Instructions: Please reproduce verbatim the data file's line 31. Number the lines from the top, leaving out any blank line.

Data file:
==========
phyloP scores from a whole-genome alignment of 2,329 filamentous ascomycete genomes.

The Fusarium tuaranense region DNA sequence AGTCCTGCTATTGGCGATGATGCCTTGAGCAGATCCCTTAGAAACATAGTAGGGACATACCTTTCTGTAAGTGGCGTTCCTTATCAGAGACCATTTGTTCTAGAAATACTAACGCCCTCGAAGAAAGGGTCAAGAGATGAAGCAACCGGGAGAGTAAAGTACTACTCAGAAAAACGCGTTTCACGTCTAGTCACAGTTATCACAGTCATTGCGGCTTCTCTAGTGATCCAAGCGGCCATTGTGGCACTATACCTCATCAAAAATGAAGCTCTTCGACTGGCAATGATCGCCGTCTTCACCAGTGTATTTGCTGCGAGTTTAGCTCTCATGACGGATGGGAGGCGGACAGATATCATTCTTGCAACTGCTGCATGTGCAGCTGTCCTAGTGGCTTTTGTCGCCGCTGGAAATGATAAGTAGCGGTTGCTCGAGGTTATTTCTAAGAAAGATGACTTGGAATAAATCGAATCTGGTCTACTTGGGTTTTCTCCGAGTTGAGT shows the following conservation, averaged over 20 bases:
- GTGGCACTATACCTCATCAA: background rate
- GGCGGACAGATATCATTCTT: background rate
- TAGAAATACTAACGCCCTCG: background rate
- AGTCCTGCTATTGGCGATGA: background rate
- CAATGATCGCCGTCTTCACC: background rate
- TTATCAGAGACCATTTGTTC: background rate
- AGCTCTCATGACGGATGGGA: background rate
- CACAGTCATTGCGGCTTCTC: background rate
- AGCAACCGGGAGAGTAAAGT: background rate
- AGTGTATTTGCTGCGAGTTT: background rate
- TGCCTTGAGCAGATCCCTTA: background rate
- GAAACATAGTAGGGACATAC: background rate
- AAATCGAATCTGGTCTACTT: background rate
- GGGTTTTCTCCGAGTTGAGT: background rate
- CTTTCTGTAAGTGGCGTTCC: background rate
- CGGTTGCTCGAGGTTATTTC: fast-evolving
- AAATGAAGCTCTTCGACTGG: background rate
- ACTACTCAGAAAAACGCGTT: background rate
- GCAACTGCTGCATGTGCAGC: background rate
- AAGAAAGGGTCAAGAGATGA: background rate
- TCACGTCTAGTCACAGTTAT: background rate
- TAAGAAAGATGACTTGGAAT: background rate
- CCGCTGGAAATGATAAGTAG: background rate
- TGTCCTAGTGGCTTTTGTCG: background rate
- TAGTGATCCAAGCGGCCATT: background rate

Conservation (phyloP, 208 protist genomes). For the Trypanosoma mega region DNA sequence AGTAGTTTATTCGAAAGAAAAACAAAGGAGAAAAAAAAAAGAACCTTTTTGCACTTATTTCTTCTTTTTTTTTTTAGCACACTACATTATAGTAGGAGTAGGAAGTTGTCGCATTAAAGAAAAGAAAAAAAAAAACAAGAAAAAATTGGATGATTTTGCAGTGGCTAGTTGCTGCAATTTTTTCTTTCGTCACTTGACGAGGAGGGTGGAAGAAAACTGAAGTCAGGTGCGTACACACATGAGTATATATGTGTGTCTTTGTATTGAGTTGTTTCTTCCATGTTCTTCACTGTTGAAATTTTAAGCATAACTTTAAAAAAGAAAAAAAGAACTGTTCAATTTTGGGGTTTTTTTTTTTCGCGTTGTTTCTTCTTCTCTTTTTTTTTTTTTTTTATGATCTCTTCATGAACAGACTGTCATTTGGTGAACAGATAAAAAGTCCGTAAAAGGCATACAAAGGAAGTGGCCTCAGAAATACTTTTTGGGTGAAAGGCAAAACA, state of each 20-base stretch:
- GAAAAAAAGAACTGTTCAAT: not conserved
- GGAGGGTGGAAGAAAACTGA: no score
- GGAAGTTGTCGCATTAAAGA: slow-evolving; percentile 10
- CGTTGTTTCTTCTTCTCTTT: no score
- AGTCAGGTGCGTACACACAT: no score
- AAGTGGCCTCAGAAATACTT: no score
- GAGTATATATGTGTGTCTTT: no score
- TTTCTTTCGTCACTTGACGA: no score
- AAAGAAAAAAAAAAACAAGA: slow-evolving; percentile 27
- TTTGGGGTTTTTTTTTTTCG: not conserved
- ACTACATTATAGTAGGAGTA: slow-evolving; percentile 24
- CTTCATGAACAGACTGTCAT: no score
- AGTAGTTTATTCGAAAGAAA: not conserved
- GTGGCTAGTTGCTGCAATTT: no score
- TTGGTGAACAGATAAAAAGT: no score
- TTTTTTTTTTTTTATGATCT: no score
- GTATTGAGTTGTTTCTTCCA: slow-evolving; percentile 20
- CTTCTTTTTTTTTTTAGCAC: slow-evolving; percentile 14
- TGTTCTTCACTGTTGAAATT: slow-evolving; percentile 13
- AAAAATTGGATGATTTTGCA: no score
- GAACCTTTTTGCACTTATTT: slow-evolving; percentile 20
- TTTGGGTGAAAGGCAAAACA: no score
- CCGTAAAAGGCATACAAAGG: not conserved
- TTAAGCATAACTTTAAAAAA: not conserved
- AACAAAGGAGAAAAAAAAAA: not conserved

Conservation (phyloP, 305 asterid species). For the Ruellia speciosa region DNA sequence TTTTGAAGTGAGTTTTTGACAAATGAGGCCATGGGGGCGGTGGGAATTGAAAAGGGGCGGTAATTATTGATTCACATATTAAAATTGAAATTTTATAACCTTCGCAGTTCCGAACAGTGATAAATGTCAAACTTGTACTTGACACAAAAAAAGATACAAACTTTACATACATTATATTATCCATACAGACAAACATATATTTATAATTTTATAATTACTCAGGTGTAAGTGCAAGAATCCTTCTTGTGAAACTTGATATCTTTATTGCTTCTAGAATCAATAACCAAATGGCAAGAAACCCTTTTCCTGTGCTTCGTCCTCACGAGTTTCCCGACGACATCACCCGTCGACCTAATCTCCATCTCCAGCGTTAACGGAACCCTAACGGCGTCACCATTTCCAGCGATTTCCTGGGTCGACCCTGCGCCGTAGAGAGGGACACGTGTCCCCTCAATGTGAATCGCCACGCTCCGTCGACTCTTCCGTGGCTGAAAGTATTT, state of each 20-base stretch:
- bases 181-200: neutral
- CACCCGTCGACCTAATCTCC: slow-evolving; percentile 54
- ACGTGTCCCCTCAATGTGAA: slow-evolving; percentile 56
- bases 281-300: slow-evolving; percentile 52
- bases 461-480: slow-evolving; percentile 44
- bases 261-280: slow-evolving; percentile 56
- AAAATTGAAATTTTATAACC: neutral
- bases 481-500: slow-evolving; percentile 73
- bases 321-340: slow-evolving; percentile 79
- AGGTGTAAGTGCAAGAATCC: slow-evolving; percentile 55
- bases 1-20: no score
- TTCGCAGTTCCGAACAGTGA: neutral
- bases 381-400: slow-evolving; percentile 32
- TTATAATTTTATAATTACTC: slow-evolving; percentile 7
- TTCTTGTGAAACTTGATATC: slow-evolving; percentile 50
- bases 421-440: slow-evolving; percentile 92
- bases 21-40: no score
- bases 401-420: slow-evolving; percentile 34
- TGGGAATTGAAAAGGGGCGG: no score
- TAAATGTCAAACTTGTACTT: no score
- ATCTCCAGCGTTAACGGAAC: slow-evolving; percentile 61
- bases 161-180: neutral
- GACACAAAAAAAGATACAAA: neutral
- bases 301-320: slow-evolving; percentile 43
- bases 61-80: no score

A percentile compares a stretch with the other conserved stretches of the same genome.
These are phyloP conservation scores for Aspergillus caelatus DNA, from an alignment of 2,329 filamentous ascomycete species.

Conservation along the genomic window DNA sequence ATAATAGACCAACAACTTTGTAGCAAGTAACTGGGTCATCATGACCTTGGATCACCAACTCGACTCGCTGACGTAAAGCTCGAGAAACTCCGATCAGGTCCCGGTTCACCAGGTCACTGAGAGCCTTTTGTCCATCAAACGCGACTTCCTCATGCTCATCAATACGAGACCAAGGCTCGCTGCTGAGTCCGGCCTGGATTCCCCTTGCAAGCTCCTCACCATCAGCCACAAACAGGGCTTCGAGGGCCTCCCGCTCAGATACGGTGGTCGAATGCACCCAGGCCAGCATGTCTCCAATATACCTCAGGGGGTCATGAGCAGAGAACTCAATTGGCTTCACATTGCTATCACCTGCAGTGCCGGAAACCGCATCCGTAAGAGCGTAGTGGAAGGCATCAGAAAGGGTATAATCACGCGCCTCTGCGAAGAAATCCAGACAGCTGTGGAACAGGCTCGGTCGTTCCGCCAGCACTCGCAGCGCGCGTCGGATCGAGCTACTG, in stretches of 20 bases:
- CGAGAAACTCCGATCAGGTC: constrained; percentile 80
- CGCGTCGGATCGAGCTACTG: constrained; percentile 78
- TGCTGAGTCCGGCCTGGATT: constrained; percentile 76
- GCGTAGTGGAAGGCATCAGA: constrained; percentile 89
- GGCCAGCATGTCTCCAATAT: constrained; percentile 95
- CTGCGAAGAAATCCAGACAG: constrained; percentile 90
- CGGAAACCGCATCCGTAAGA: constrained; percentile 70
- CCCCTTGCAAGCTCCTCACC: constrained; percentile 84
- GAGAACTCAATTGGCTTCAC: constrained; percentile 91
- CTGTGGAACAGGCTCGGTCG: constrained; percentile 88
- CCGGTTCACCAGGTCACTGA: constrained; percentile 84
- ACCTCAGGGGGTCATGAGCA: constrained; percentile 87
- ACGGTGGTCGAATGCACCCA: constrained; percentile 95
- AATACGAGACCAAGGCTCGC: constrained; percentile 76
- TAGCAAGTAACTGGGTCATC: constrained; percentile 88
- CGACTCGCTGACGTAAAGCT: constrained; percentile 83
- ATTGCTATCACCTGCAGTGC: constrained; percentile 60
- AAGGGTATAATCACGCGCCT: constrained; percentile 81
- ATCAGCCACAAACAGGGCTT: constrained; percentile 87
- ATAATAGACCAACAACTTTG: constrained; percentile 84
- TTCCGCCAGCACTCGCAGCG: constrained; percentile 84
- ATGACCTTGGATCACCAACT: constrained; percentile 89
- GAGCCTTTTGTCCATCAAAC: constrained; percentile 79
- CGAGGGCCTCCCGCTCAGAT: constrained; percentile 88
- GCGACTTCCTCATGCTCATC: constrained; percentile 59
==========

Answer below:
- GGAAGTTGTCGCATTAAAGA: slow-evolving; percentile 10